Illustration by Marcia Lane Foster
Illustration by Marcia Lane Foster


When I saw the title of this Native American tale from Canada, “The Girl Who Always Cried,” I picture a girl always sorrowful, who couldn’t stop her tears. I was wrong. The girl is just self-centered and always crying and complaining because she can’t have every single thing she wants. She was adopted, the only child of a couple.

Nearby, on the bank of a stream, lived the Owl-Man. He was a strange man who lived in the forest and was always silent when around others. He ate toads, frogs and flies. Because he was so odd, rumors were spread that he was cruel evil. Parents, including the girl’s, would threaten their children that if they didn’t behave Owl-man would take them away.

The girl’s parents were so tired of her whining and complaining that the man of the house wished aloud that the Owl-man would come and take her away. But this old man was a magician and the Owl-man did come, put the girl in his basket and carried her off to his home under the ground, happy to have a wife.

The girl, of course, was not happy. She could never be happy, so she continued her crying and yelling, but the Owl-man ignore her, told her she was a “wild, evil thing” and promised to tame her. The girl, though, is smart, tricks the Owl-man, and runs away back to her home. Owl-man goes out to search for her, asking at home after home if his wife is there. Finally he gets to the girl’s parents’ home, but the wife tells him he’s not there. He flies into a rage and starts tearing holes in the roof and walls. The husband could have controlled the Owl-man, but he was out. Finally, the woman brings the girl out and the Owl-man was happy again.

Just at that moment, however, the husband comes home. Now remember, he’s a magician. He’s angry because the Owl-man had been destroying his home. He curses the Owl-man. “You have broken my house. Henceforth you will be not a man but an Owl, and you will dwell alone in the forest with few friends, and you will live always on frogs and toads and field-mice, and people will hear you at night crying for your wife all over the land, but you shall never find her.” And with his magic turns him into an owl. The daughter doesn’t get off scot-free either. The old man says to her, “You have done me much harm too, and you have brought all this trouble upon me. Henceforth you will be not a girl but a Fish-Hawk, and you will always cry and fret and scream as you have done before, and you will never be satisfied.” So the old man gets his revenge on both of them.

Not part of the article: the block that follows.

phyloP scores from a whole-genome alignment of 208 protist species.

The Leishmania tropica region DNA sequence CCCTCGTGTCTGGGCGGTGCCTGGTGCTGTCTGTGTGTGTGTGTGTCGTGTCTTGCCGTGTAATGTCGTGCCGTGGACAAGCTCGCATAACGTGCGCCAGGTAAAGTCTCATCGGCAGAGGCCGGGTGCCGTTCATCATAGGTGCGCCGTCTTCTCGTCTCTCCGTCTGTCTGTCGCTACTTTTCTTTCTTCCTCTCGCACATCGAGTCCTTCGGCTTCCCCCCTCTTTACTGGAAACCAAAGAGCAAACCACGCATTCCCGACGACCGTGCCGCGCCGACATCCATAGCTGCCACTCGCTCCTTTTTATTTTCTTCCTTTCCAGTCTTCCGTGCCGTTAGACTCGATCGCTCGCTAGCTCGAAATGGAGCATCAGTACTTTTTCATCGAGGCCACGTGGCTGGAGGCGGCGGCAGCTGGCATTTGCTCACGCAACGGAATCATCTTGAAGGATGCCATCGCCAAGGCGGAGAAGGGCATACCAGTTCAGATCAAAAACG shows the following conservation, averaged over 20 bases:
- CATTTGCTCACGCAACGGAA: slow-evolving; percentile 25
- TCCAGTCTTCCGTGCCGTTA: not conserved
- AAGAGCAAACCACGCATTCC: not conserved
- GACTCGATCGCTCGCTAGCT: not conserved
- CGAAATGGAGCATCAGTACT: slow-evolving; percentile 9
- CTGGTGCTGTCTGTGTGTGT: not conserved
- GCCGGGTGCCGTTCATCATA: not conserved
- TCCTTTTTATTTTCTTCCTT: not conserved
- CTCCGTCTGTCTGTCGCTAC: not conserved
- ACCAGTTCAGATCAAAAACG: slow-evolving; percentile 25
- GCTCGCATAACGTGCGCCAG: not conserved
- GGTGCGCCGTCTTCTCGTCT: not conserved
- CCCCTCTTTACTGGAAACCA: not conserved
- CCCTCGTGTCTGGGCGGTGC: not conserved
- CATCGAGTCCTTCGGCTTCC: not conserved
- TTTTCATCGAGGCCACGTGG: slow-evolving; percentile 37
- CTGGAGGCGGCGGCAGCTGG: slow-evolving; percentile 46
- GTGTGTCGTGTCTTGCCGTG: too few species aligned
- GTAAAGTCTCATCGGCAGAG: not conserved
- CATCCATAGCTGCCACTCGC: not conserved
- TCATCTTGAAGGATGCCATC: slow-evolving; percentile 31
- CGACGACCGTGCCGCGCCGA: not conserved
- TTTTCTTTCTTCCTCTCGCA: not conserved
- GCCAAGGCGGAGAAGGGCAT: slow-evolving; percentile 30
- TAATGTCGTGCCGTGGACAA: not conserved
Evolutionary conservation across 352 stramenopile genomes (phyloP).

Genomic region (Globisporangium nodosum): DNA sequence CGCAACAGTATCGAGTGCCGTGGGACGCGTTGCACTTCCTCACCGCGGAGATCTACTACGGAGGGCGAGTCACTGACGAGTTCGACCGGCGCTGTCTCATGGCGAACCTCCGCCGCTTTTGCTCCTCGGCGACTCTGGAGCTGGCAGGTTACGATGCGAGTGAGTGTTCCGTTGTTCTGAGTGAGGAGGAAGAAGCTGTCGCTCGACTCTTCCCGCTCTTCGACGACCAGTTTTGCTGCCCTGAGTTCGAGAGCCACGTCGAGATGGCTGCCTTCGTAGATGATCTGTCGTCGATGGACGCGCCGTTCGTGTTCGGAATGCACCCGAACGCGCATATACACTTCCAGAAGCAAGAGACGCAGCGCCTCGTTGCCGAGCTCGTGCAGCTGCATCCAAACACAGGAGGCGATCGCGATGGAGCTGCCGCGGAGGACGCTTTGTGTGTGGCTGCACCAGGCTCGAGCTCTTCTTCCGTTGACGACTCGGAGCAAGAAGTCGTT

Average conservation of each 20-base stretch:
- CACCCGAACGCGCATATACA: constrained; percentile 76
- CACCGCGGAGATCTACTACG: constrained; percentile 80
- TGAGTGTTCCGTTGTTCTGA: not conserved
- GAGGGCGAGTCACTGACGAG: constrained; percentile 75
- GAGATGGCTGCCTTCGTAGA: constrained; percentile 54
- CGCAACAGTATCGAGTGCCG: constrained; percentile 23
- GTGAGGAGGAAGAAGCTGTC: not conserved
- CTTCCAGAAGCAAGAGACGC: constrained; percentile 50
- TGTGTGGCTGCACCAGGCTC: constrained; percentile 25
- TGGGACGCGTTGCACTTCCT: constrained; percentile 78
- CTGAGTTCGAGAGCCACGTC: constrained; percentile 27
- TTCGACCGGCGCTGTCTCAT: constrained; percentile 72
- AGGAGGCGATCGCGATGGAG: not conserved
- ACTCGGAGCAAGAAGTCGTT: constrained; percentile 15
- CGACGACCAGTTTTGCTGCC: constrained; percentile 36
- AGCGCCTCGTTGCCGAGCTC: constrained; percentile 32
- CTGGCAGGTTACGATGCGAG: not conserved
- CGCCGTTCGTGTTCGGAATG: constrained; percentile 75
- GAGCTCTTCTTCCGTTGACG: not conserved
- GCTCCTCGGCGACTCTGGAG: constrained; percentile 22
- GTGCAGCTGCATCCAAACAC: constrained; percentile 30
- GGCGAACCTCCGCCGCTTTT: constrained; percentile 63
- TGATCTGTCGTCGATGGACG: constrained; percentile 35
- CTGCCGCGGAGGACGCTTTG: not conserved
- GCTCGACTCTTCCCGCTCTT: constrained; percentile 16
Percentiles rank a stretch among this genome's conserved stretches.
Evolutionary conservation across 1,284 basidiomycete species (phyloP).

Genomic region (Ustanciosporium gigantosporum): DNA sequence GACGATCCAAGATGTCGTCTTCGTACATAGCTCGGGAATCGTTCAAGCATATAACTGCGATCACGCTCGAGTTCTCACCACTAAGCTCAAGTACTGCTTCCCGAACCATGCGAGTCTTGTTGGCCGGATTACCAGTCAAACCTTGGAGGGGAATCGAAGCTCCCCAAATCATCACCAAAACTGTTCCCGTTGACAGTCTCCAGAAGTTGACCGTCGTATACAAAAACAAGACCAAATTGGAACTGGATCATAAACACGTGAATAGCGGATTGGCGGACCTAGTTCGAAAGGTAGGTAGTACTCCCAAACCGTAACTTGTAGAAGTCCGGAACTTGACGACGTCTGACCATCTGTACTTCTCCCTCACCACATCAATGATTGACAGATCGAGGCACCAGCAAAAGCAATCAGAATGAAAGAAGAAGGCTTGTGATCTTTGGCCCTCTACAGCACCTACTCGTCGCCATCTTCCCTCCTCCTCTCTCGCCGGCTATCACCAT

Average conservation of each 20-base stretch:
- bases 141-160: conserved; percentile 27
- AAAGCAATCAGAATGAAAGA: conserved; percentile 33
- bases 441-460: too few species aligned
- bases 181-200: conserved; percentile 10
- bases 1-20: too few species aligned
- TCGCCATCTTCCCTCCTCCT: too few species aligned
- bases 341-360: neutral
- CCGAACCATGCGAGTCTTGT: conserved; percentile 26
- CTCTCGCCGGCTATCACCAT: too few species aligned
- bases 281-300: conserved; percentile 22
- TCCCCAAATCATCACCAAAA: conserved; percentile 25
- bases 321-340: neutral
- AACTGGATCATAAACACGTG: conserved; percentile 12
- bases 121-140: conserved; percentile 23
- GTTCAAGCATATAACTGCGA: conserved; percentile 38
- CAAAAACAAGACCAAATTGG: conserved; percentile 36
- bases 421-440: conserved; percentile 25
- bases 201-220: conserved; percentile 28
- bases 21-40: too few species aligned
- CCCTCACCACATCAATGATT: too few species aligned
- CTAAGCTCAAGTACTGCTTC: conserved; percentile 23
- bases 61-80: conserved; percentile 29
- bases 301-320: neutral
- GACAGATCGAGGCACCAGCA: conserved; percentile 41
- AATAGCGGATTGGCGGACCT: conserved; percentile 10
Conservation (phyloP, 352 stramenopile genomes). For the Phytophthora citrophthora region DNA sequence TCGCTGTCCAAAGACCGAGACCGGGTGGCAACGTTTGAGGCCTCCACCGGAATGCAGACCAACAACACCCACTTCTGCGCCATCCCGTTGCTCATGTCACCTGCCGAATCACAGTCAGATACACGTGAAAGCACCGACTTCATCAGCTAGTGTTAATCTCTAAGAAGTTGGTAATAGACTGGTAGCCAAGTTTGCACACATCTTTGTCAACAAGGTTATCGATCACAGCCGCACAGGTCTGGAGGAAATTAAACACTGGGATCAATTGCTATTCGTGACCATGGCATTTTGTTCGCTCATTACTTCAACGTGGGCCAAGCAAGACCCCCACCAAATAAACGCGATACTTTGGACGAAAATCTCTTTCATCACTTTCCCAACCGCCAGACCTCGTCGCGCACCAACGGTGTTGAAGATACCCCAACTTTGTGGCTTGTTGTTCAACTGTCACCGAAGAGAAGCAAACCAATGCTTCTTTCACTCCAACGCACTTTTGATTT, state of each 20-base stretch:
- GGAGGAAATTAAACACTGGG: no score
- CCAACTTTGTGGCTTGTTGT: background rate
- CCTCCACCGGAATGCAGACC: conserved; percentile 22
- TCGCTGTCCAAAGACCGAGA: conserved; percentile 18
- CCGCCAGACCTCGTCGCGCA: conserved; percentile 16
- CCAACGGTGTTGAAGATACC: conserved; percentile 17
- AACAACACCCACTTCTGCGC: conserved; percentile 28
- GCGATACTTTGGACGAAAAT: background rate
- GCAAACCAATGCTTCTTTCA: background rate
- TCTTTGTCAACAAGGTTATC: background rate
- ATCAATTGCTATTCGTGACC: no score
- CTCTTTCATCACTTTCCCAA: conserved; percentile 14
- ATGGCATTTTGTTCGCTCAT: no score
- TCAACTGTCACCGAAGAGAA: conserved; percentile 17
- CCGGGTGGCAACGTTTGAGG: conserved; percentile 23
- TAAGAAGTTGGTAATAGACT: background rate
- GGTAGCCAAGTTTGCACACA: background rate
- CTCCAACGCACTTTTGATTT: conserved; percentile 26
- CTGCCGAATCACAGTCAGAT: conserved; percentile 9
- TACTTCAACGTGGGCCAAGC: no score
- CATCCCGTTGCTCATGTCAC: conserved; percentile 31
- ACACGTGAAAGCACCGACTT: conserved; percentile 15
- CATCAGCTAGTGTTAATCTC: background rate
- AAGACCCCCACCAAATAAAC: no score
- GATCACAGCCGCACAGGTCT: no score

Canadian-Fairy-Tales-by-Cyrus-MacMillanAnd the cries of Owl and Fish-Hawk are still heard in many places, one calling for his wife, the other screaming unsatisfied for something she cannot get.

Such a sad ending, I think. Both birds sad and alone. The girl kind of got what she deserved, but the poor Owl-man, was just an odd individual. The magician wished for him to take his unruly daughter, so he did. He just wanted her back. Perhaps destroying the house was not the best way to go about it, but I don’t think he knew a better way. As I was reading, I though that the girl was going to somehow see the folly in her ways, grow to be a better person, rather like the title character of The Goat-Faced Girl, but I was obviously wrong. No redemption or happy ending here.

You can read the whole story at World of Tales. It’s from Canadian Fairy Tales by Cyrus MacMillan, first published in 1922. You can find the whole book for free several places on-line, including Project Gutenberg.

Thursday’s Tales is a weekly event here at Carol’s Notebook. Fairy tales, folktales, tall tales, even re-tellings, I love them all.


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